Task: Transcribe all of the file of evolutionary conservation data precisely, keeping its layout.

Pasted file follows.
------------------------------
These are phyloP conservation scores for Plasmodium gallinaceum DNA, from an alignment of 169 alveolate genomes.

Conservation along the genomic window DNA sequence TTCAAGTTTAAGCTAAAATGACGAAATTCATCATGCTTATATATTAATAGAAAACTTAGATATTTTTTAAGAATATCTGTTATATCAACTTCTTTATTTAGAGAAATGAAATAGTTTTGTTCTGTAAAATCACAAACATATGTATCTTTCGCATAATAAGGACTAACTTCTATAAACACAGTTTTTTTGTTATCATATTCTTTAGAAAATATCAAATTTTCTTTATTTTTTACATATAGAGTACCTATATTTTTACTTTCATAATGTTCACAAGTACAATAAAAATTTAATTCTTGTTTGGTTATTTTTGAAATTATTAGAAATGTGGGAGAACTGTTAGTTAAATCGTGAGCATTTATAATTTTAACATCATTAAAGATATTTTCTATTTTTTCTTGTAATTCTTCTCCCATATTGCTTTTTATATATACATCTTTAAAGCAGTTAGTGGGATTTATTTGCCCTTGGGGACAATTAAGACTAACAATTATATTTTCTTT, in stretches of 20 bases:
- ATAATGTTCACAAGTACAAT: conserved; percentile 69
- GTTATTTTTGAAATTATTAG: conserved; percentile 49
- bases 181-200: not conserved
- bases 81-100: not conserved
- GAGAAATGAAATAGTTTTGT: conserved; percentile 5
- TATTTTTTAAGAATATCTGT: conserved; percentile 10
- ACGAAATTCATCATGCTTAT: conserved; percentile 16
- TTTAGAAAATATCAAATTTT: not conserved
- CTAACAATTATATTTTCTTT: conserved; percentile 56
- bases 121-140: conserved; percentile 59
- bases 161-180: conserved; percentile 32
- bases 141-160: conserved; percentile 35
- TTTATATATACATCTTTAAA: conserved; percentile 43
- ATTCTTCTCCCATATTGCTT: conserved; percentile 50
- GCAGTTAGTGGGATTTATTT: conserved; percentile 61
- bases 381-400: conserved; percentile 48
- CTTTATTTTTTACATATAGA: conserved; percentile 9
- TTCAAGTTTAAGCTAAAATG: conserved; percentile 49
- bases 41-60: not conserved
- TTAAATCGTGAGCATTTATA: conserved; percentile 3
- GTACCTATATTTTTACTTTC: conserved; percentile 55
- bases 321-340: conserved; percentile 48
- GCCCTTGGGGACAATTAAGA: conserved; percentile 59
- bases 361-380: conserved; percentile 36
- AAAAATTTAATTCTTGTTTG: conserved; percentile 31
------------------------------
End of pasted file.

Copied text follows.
These are phyloP conservation scores for Plasmodium gallinaceum DNA, from an alignment of 169 alveolate genomes.

Conservation along the genomic window DNA sequence TTCAAGTTTAAGCTAAAATGACGAAATTCATCATGCTTATATATTAATAGAAAACTTAGATATTTTTTAAGAATATCTGTTATATCAACTTCTTTATTTAGAGAAATGAAATAGTTTTGTTCTGTAAAATCACAAACATATGTATCTTTCGCATAATAAGGACTAACTTCTATAAACACAGTTTTTTTGTTATCATATTCTTTAGAAAATATCAAATTTTCTTTATTTTTTACATATAGAGTACCTATATTTTTACTTTCATAATGTTCACAAGTACAATAAAAATTTAATTCTTGTTTGGTTATTTTTGAAATTATTAGAAATGTGGGAGAACTGTTAGTTAAATCGTGAGCATTTATAATTTTAACATCATTAAAGATATTTTCTATTTTTTCTTGTAATTCTTCTCCCATATTGCTTTTTATATATACATCTTTAAAGCAGTTAGTGGGATTTATTTGCCCTTGGGGACAATTAAGACTAACAATTATATTTTCTTT, in stretches of 20 bases:
- ATAATGTTCACAAGTACAAT: conserved; percentile 69
- GTTATTTTTGAAATTATTAG: conserved; percentile 49
- bases 181-200: not conserved
- bases 81-100: not conserved
- GAGAAATGAAATAGTTTTGT: conserved; percentile 5
- TATTTTTTAAGAATATCTGT: conserved; percentile 10
- ACGAAATTCATCATGCTTAT: conserved; percentile 16
- TTTAGAAAATATCAAATTTT: not conserved
- CTAACAATTATATTTTCTTT: conserved; percentile 56
- bases 121-140: conserved; percentile 59
- bases 161-180: conserved; percentile 32
- bases 141-160: conserved; percentile 35
- TTTATATATACATCTTTAAA: conserved; percentile 43
- ATTCTTCTCCCATATTGCTT: conserved; percentile 50
- GCAGTTAGTGGGATTTATTT: conserved; percentile 61
- bases 381-400: conserved; percentile 48
- CTTTATTTTTTACATATAGA: conserved; percentile 9
- TTCAAGTTTAAGCTAAAATG: conserved; percentile 49
- bases 41-60: not conserved
- TTAAATCGTGAGCATTTATA: conserved; percentile 3
- GTACCTATATTTTTACTTTC: conserved; percentile 55
- bases 321-340: conserved; percentile 48
- GCCCTTGGGGACAATTAAGA: conserved; percentile 59
- bases 361-380: conserved; percentile 36
- AAAAATTTAATTCTTGTTTG: conserved; percentile 31